Your #27 :-  CD / DVD drive = optical drive . The two terms are interchangeable and mean exactly the same thing, a drive that will read and write to a CD or DVD.

 

Your #32 and #33. Taking a hard drive from one computer and plugging it into a spare SATA connector on another (you need to connect power to it as well) is a very common servicing technique but you DO NOT disconnect the hard drives in the computer you are temporarily plugging it into. If there is a shortage of SATA connectors you can disconnect one drive, but definitely NOT the one with that computer's operating system on.

 

The reason is that your hard drive contains system specific files for running your computer, and the hard drive in the other computer contains specific files for running that computer - and needs them to make it run.

 

You connect your hard drive to another computer to see if your hard drive is working, to see if you can read and write to it, or even just to see if it can be recognised in Windows Explorer.

 

When you connect your hard drive to the second computer, what I would expect to see in 'Computer' or 'Windows Explorer' is :-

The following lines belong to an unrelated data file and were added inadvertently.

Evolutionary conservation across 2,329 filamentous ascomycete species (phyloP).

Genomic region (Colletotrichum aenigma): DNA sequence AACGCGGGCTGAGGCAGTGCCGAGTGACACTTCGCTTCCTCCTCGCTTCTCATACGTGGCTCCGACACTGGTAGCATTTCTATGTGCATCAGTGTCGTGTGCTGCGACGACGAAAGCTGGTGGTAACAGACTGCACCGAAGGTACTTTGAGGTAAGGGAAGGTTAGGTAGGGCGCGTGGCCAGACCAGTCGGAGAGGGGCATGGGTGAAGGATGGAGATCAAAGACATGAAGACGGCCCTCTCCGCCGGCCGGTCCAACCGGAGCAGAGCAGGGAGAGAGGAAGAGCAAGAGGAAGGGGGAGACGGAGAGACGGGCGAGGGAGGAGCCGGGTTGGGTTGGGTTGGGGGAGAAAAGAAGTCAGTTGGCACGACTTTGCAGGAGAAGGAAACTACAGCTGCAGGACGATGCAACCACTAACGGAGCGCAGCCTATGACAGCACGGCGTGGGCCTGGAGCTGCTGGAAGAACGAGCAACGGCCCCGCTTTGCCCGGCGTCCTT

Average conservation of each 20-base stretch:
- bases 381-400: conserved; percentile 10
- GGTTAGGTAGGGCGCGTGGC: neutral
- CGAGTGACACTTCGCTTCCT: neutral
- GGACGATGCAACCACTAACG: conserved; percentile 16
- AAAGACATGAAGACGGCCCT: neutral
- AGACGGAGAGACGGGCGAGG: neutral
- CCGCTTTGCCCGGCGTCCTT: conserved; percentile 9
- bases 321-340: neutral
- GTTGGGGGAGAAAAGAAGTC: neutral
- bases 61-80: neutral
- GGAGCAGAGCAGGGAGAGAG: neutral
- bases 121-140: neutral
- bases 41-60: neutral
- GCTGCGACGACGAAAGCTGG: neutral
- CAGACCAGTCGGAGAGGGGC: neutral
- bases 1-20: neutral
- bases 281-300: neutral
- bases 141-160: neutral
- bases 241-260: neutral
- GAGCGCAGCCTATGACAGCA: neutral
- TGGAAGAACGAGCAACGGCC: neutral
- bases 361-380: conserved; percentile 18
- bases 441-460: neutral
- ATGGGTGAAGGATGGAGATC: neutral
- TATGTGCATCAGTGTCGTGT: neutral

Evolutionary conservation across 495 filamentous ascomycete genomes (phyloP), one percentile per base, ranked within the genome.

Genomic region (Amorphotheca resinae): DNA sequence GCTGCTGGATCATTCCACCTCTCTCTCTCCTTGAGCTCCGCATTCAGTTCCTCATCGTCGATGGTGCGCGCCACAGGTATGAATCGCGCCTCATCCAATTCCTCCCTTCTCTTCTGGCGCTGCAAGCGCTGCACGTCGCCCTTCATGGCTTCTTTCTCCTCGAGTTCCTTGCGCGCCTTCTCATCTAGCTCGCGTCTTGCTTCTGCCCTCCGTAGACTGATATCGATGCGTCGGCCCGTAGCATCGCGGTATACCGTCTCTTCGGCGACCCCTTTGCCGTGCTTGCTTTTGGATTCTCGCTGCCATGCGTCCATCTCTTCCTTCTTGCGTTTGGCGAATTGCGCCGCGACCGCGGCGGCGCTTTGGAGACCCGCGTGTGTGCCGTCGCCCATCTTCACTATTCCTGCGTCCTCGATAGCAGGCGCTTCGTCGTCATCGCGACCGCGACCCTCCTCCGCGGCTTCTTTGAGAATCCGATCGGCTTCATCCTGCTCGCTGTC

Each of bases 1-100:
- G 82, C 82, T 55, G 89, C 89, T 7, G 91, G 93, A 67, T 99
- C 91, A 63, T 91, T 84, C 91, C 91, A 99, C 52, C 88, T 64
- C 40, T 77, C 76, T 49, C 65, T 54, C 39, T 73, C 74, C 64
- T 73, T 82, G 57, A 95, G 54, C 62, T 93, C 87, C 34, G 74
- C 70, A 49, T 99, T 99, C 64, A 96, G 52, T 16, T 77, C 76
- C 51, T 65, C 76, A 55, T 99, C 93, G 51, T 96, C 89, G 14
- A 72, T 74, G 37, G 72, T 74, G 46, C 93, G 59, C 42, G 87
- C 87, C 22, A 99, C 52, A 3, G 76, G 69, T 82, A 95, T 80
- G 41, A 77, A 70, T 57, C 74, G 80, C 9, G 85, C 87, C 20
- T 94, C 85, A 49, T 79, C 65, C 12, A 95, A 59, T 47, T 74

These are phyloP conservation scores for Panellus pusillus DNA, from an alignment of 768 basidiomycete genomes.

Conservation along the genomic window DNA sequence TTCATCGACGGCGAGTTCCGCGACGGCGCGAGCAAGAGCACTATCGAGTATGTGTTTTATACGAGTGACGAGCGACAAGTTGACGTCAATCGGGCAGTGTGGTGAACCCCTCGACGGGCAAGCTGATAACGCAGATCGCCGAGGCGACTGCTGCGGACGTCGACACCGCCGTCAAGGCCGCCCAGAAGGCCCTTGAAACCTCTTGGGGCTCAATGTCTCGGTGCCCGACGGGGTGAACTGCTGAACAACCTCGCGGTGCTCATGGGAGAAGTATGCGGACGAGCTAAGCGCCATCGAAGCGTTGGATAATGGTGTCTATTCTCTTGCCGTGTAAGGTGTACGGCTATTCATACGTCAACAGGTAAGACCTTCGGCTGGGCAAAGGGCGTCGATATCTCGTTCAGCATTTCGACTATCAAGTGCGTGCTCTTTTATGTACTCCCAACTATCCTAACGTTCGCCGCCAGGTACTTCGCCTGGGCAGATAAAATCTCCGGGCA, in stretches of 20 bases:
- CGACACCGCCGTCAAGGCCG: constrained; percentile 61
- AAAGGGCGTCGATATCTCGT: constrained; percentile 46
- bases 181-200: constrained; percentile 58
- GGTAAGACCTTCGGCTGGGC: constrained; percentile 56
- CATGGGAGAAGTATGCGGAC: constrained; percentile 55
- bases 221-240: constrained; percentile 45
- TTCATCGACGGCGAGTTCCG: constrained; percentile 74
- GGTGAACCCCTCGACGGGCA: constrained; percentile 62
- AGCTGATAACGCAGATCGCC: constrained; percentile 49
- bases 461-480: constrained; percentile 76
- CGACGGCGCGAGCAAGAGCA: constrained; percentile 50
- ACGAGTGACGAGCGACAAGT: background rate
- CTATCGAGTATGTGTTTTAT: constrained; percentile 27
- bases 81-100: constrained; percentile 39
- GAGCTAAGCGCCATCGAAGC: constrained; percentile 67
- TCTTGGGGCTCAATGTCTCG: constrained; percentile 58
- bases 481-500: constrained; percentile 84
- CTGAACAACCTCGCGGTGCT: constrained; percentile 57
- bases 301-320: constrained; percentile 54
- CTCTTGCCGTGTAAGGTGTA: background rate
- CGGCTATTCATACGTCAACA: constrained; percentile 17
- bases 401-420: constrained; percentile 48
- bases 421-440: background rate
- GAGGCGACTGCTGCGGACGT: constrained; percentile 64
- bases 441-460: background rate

C:\  - the drive with the second computer's OS on it.

D:\  - the second hard drive you say is installed on this computer

E:\  - the CD / DVD drive (optical drive) installed on this computer (some systems only list CD/DVD drives when there is a disc in them)

F:\  - YOUR hard drive from your computer.

 

If your hard drive doesn't show up here, try a re-boot with it still connected. Then see if it shows up this time. If it doesn't, the drive is probably dead. Assuming it does show up, then you will be in the happy position of being able to copy all the important data - your own stuff - to an external drive, and then be able to run the Seagate diagnostic on your drive.

 

Back up your data - ie copy it to another drive - BEFORE you run the Seagate diagnostic. If the Seagate diagnostic shows a lot of problems with your hard drive, well you have your data backed up and replacement drives are reasonably cheap.

 

Chris Cosgrove



#35 javajanet

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Posted 05 August 2014 - 10:34 AM

Hi Chris,